Xolo Maridueña began Cobra Kai’s newest season with his character in a wheelchair—potentially not a thrilling prospect for an actor who typically does 95% of his stunts. The show, a spinoff of the Karate Kid film series, follows the franchise’s main antagonist Johnny Lawrence in a late-stage quest for redemption, with both Johnny and his long-time rival Daniel LaRusso played by their original actors some thirty years later. Sure, telling a story from the villain’s point of view isn’t exactly a novel concept—but as the show unfolds, it becomes less about settling the score and more about Daniel and Johnny striving to rise above their differences—and to teach their students the same ethos.
Maridueña is the beating heart of that quest. As Miguel, essentially the Karate Kid this time around, he reflects all of Johnny’s doubts about his own goodness and aspirations for a kinder generation of martial arts fighters. A lot of that comes down to how Miguel fights: after all, it was a mean-spirited illegal leg sweep that Johnny used to knock Daniel out in The Karate Kid’s climax. It might seem a little heavy-handed, but the 19-year-old Maridueña deftly carries Miguel’s sometimes-misguided instinct to do the right thing—even when it leads him to an end-of-season cliffhanger where he’s pushed over a bannister. Hence the wheelchair.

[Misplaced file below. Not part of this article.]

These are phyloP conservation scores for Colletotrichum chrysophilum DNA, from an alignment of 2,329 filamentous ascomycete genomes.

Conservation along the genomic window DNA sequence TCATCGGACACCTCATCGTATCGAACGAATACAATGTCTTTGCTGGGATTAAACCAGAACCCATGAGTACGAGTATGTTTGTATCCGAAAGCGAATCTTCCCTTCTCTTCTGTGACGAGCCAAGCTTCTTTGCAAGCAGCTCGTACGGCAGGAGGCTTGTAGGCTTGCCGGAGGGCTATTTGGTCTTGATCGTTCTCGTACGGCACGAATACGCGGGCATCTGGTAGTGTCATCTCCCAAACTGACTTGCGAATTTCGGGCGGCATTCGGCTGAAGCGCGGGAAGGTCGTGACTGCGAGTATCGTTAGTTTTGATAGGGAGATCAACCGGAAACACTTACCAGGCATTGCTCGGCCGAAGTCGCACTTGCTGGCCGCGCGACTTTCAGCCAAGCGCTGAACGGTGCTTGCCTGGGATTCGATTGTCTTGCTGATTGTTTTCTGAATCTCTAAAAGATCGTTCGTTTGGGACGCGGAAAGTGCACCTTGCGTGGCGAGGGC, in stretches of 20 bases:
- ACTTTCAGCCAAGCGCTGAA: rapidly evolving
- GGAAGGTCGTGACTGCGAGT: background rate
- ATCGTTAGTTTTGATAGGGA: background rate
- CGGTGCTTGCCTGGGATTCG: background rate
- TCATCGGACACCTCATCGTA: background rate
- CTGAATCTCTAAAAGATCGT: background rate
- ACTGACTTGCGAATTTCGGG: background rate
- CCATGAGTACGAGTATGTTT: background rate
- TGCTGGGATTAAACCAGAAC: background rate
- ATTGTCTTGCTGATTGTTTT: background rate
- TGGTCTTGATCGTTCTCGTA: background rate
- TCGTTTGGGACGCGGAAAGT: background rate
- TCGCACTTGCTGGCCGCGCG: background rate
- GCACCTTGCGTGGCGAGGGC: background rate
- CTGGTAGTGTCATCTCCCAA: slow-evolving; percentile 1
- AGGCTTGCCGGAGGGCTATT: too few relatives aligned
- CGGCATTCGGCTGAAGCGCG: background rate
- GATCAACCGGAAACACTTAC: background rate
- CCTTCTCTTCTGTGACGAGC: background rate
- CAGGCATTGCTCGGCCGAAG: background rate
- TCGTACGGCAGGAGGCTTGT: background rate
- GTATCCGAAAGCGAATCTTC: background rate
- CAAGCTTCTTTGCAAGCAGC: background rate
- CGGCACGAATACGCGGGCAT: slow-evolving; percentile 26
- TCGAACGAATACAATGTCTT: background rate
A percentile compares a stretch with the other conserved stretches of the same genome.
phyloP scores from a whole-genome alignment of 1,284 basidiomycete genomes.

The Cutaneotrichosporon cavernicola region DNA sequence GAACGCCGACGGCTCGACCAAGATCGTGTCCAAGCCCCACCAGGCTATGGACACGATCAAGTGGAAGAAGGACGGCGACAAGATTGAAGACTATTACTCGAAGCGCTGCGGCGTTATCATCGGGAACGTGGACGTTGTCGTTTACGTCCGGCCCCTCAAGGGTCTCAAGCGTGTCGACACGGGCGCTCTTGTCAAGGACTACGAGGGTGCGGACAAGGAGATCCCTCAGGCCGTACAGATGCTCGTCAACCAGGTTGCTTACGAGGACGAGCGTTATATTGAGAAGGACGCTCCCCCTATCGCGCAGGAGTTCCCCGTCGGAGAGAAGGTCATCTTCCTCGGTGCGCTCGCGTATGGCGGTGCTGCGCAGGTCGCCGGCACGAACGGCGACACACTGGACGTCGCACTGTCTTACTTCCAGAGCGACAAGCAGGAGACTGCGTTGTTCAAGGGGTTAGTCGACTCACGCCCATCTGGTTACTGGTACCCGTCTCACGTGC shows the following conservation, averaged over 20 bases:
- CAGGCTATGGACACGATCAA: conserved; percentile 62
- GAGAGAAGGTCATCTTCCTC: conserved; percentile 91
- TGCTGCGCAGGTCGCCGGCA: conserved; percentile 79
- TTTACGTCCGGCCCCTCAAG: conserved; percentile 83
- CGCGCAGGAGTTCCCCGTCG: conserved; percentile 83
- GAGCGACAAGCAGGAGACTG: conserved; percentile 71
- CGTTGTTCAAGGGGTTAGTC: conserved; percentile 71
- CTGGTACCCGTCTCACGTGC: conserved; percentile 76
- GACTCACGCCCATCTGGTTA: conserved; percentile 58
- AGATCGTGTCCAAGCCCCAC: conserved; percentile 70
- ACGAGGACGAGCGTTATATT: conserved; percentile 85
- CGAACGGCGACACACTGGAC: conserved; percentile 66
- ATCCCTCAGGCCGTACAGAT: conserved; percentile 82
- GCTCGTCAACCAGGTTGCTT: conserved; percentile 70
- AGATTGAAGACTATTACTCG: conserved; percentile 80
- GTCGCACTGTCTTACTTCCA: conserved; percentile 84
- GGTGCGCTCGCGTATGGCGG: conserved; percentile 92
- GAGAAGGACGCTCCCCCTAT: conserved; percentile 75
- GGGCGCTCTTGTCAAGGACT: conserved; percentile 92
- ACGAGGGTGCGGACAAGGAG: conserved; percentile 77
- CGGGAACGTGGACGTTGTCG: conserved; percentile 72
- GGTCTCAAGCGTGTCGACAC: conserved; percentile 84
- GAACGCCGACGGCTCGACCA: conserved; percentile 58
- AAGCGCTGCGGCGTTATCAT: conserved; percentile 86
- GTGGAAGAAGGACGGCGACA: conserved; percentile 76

By the end of the season, Miguel recovers to face off with an enemy dojo, culminating in a sprawling fight that careens throughout a character’s entire house. That’s the result, Maridueña says, of hours of intricate choreography pieced together by the show’s thorough stunt creators. Though he started at sixteen as the cast’s only young character actually doing karate, he now trains with five of his co-stars, who he swears are all more fit than him—a fact that pushes him to train harder. GQ spoke with Maridueña the week of Season Three’s release (the first to come out on Netflix) to find out how he got in shape to take on the Karate Kid legacy.